This article is a transcribed edited summary of a video Bob and Brad recorded in October of 2023. For the original video go to https://youtu.be/EgAc99QIzvs Mike: We're going to show you the number one way to improve blood flow circulation and decrease swelling in your legs while seated. Brad: But before we do we are gonna show you three ways to improve blood flow and circulation while in bed or on the couch. Alright, now this occurs primarily in bed. I would not do this on the couch, but lying down we want to get circulation moving from the legs all the way up, moving proximal, in other words, towards the trunk. If you have lymph swelling or lymphedema, there's a specific way and we're going to show that first. And you can do it lying flat but it works better if you elevate the legs so that the fluid can go downhill. I may even put another pillow under here but for now, that's better. All right, it's a little bit higher. One more pillow would be better. Brad: So, think of the fluid flowing this way. If it's lymph, what happens is there may be a blockage up in the lower abdomen and groin area. If you don't clear that first, everything in the legs will not go. It's like a dam. You need to open the dam to allow the fluid to go down into the system here. So, we're going to work with that first. Mike is going to relax and breathe. So, everything is relaxed. Now, I was taught a way to think about this is that in your belly button is where this fluid goes like a drain in a tub. And it's not exactly how it works but if you can think about it, that helps. Now Mike's relaxed, he's breathing with his stomach and he is going to do a hand-over-hand motion just to help that fluid, that lymph to move forward blocking any area up in the waistline area. Brad: Okay, once you have cleared this area for a minute or two then you're going to go to the lymph nodes or in your femoral crease right here. And you just do a simple massage in a circular area and that's going to clear that area so the lymph can flow through there. Brad: You're going to spend a minute or two there, and then you are going to work on the thighs, bringing your hands as far down as you can reach from the knees and pulling that fluid. There we go. And instead of keeping the hand flat, bring it in like you're scooping, like you're swimming, you want to pull that fluid towards you. It's like when you swim, you don't have your fingers out wide. You keep it together. Brad: There we go. And we continue. So, open the drainage here so things can flow. And we're working this way. And this is as far as you can go because your arms aren't long enough. You know, if you have it professionally done or you have someone else, they can work this down below the legs. We're not going to cover that as this is an independent exercise. Mike: Now, here are three exercises you can also perform in bed if you do not have lymphedema, but want to increase the blood circulation in your legs. If you have lymphedema, you can do these as well. It will not hurt. The first exercise is simply ankle pumps. You want your feet still elevated above your heart for this and you're going to perform this for 30 seconds. You can go up to a minute if you want, just simply going up and down. Once the timer hits 30 seconds we'll go onto the next exercise. Mike: The second exercise is bridging. We're going to perform this for 30 seconds. It's not a 30-second hold, just hold it for a couple of seconds. Up top, make sure you have a nice straight back here, not rounded. You can use your arms for support. If you don't need your arms for support, that is fine. This is going to get a lot of different body parts moving in your legs, including your buttocks, and get those glutes firing. Mike: So, after doing this for 30 seconds, the last exercise, you're going to bring one knee up, hold it with your arms, and you're simply going to try to straighten your leg up towards the ceiling. Just go with what's comfortable. You might be a little tight, but that's fine. Don't go with the full range. You're going to perform 30 seconds on one leg. Once you feel good there, make sure to switch and perform on the other side. And this will get your legs warmed up and activated for the day. Brad: That's right, Mike. Good job. So, the whole idea with this is muscle contraction. The muscle contraction gets the blood moving, particularly the venous blood or the blood returning to the trunk. So, now we're getting to the number one way to improve blood flow and circulation in the seated position. Mike's in a chair and we're going to need a stool. Mike: Or an ottoman with some pillows. Brad: To elevate the legs. Now actually, if you have a recliner at home, that works the best because you can recline the trunk, and elevate the legs, but you almost always need some pillows to get those legs a little bit higher. Mike: Now, when you're in this position for three to five minutes, you're going to either perform ankle pumps going up and down, or you're going to do windshield wipers bringing your ankles out side to side. This is going to help increase the blood flow all the way from your ankles up to your thighs, which is what you want when doing this. So, you don't have to go nonstop for three to five minutes but just be conscious of this. Brad: Yeah, I do my windshield wipers like this. It's just more entertaining. Mike: All right, I see. Brad: Because it gets boring doing exercises. All right, so these exercises and techniques are going to improve circulation in your legs. Now, if you're not able to be up and moving throughout the day, it is important that you do these seated exercises at least three or four times a day. So, you get that circulation moving and maintained. Mike: And if you want to check out more videos on how to improve your blood flow, but without doing exercises, you can check this video "Best 3 Options To Increase Leg Circulation/Blood Flow Without Exercise." Visit us on our other social media platforms: YouTube, Website, Facebook, Instagram, Twitter, Pinterest, LinkedIn, TikTok, Wimkin, Mewe, Minds, Vero, SteemIt, Peakd, Rumble, Snapchat, Clapper, Threads Bob and Brad also have a Podcast where we share your favorite episodes as well as interviews with health-related experts. For this week’s Giveaway visit: https://bobandbrad.com/giveaways Bob and Brad’s Products Pain Management: C2 Massage Gun (US) C2 Pro Massage Gun with Heat and Cold Therapy Fit Glide Q2 Mini Massage Gun (US) Knee Glide Eye Massager T2 Massage Gun Air 2 Massage Gun Foot Massager X6 Massage Gun with Stainless Steel Head Leg Massager Holy Cowabunga Cream Uni Massage Gun D6 Pro Massage Gun Back Massager Posture Pad Lite Foot Massager EZBack Massager Weighted Heating Pad Fitness: Resistance Bands​ Pull Up System Pull Up Bands Wall Anchor​ Grip and Forearm Strengthener Hanging Handles​ Hand Grip Strengthener Kit Stress Balls Stretching: Booyah Stik Stretch Strap Bob & Brad Amazon Store and other products Bob and Brad Love Check out our shirts, mugs, bags, and more in our Bob and Brad merchandise shop​ Medical Disclaimer All information, content, and material on this website is for informational purposes only and are not intended to serve as a substitute for the consultation, diagnosis, and/or medical treatment of a qualified physician or healthcare provider. Affiliate Disclaimer: Keep in mind that we may receive commissions when you click our links and make purchases. However, this does not impact our reviews and comparisons. We are highly selective in our products and try our best to keep things fair and balanced to help you make the best choice for you.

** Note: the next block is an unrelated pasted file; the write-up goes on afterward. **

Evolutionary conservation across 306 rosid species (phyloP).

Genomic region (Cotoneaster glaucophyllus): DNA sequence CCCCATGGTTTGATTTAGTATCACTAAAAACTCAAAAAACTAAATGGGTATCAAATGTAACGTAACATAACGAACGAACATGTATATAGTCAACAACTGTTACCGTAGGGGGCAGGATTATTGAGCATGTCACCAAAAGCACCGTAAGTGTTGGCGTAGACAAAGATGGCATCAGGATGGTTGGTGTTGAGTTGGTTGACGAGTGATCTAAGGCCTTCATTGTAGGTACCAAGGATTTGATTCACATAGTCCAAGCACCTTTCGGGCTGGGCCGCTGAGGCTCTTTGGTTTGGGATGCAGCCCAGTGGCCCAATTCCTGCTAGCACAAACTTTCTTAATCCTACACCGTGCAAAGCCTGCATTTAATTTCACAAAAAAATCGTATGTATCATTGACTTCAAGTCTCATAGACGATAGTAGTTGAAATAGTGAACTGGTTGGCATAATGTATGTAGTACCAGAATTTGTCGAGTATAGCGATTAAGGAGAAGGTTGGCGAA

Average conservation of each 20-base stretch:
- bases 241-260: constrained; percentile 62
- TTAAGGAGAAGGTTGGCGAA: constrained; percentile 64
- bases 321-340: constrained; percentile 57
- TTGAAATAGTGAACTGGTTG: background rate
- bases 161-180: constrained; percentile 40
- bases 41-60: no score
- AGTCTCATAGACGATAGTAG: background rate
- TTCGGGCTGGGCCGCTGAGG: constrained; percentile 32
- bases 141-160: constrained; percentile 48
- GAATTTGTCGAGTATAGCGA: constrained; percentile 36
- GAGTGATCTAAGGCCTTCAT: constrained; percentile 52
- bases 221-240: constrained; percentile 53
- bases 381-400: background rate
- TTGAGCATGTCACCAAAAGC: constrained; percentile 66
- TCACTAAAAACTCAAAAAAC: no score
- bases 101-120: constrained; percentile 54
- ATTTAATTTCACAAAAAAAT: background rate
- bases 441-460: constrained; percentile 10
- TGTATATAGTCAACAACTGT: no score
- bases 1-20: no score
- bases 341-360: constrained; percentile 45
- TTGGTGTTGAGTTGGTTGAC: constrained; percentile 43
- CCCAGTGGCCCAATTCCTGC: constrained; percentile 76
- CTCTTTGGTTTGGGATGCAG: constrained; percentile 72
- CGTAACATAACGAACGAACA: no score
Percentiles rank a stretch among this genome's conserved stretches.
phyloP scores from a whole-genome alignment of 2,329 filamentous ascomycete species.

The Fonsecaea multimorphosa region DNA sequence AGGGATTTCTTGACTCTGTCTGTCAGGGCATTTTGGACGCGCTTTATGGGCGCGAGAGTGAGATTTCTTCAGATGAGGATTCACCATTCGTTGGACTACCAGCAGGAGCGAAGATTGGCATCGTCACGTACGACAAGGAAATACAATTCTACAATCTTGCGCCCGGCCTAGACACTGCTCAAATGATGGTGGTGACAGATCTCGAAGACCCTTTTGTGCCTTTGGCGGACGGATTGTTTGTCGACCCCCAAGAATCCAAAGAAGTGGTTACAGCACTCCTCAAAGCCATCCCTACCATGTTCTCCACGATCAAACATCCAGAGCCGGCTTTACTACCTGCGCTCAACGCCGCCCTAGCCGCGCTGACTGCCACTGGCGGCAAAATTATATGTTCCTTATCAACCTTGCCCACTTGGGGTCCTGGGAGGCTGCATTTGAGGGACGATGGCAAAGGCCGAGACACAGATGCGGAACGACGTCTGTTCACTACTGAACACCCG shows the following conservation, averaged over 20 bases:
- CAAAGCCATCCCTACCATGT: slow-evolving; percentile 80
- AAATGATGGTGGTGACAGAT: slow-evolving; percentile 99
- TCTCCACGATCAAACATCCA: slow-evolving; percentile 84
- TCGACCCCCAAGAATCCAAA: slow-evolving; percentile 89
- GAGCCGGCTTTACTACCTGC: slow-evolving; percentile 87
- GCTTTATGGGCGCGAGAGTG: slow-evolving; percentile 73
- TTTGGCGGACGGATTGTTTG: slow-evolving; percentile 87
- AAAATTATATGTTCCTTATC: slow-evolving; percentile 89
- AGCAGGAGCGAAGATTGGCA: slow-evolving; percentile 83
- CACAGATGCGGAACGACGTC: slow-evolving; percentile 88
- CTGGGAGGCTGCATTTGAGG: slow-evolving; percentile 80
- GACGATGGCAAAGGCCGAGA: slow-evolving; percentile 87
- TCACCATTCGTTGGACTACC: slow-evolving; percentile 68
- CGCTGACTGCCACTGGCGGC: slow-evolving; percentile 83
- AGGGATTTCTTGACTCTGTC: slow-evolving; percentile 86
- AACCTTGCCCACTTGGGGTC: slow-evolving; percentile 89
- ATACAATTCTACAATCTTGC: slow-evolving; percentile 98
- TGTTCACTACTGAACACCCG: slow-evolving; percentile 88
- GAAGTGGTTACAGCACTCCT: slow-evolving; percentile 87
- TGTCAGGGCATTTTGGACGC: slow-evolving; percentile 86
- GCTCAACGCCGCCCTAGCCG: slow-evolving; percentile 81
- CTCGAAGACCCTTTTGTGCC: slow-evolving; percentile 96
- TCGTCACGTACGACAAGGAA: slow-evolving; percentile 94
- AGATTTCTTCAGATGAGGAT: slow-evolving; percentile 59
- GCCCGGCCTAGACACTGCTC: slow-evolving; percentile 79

• We Ranked Balance Tips, From Worst To Best!